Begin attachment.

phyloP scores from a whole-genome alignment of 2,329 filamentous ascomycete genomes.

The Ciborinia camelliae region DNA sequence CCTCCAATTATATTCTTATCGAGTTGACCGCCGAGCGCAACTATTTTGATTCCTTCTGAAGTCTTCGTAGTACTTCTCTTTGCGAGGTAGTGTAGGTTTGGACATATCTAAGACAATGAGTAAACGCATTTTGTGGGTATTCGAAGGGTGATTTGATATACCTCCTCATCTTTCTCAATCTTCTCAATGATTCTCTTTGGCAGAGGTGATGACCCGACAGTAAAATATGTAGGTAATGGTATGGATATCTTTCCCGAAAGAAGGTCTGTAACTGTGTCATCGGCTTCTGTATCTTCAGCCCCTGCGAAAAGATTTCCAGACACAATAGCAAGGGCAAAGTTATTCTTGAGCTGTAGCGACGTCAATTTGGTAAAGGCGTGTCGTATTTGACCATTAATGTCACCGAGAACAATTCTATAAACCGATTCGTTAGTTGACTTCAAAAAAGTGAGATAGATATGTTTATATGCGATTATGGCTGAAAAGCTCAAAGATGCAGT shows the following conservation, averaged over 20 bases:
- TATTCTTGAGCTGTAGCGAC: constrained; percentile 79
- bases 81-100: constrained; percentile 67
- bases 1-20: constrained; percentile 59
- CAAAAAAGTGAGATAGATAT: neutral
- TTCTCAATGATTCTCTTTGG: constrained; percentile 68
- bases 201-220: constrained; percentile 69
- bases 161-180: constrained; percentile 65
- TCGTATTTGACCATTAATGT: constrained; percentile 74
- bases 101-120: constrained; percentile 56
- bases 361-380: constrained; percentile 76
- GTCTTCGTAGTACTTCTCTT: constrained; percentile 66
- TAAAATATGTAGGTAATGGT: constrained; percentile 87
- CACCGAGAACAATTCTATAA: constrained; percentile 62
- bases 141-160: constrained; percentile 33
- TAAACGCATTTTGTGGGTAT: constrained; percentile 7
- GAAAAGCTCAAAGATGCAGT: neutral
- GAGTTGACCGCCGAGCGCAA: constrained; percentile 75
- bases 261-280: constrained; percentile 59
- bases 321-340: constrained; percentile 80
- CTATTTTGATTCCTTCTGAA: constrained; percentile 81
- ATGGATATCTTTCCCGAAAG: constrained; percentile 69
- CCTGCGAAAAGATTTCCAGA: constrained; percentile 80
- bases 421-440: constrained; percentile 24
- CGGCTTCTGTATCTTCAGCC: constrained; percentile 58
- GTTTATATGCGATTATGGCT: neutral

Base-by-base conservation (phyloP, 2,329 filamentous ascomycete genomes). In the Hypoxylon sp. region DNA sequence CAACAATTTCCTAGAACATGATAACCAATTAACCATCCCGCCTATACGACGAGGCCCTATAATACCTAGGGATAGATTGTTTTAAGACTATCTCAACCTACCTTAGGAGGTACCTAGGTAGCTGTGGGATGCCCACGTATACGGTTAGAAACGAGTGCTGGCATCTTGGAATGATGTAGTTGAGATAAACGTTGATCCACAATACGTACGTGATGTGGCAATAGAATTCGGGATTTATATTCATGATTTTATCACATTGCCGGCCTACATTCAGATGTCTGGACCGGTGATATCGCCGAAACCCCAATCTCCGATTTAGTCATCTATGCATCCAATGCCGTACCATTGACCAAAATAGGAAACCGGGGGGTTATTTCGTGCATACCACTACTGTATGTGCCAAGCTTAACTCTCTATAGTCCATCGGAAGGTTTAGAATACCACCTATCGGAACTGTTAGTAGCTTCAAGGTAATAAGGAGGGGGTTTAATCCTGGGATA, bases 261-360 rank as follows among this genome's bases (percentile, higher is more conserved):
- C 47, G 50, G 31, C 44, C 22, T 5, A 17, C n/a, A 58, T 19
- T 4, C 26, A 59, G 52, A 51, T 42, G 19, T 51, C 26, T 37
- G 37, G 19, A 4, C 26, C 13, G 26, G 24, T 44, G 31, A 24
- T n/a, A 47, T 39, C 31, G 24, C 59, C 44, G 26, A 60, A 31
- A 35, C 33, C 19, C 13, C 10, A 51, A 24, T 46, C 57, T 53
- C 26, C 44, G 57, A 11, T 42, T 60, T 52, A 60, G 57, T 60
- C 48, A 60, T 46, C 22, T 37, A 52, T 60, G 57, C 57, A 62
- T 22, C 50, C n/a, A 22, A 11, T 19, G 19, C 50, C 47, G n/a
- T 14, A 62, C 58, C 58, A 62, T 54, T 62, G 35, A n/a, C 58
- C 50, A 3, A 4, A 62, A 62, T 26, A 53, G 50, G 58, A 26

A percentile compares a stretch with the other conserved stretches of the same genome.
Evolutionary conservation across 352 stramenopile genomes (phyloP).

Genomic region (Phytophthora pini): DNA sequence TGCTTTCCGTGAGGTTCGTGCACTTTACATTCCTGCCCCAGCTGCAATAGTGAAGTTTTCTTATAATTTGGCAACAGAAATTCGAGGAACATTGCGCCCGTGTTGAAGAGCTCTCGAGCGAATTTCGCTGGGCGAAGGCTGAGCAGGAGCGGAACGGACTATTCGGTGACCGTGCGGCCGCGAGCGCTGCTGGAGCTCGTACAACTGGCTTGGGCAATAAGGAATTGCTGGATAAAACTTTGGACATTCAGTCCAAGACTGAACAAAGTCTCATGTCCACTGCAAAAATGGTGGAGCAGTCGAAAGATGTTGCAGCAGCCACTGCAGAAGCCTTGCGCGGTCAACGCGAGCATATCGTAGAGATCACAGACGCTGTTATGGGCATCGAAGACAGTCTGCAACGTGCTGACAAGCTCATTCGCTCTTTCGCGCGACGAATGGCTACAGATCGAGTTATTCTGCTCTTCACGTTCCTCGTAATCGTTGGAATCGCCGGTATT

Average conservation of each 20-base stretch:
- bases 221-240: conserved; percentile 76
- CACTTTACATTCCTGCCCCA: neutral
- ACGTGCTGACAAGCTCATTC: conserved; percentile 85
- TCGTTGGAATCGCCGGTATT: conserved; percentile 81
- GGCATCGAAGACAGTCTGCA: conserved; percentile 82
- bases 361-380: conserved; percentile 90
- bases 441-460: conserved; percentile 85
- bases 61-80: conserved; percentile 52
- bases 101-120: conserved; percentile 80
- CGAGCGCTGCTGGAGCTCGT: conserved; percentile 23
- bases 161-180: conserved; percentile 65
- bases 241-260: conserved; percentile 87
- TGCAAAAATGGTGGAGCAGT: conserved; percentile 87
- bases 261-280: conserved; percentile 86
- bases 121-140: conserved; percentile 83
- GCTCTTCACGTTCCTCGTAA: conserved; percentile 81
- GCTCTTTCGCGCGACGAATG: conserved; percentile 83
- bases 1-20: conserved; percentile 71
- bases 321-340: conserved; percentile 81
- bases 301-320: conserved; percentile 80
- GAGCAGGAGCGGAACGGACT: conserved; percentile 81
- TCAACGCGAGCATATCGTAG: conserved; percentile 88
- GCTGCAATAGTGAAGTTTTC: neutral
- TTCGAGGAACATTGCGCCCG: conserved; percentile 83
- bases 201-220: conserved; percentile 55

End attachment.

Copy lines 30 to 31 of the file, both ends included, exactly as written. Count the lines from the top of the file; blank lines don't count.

- T 4, C 26, A 59, G 52, A 51, T 42, G 19, T 51, C 26, T 37
- G 37, G 19, A 4, C 26, C 13, G 26, G 24, T 44, G 31, A 24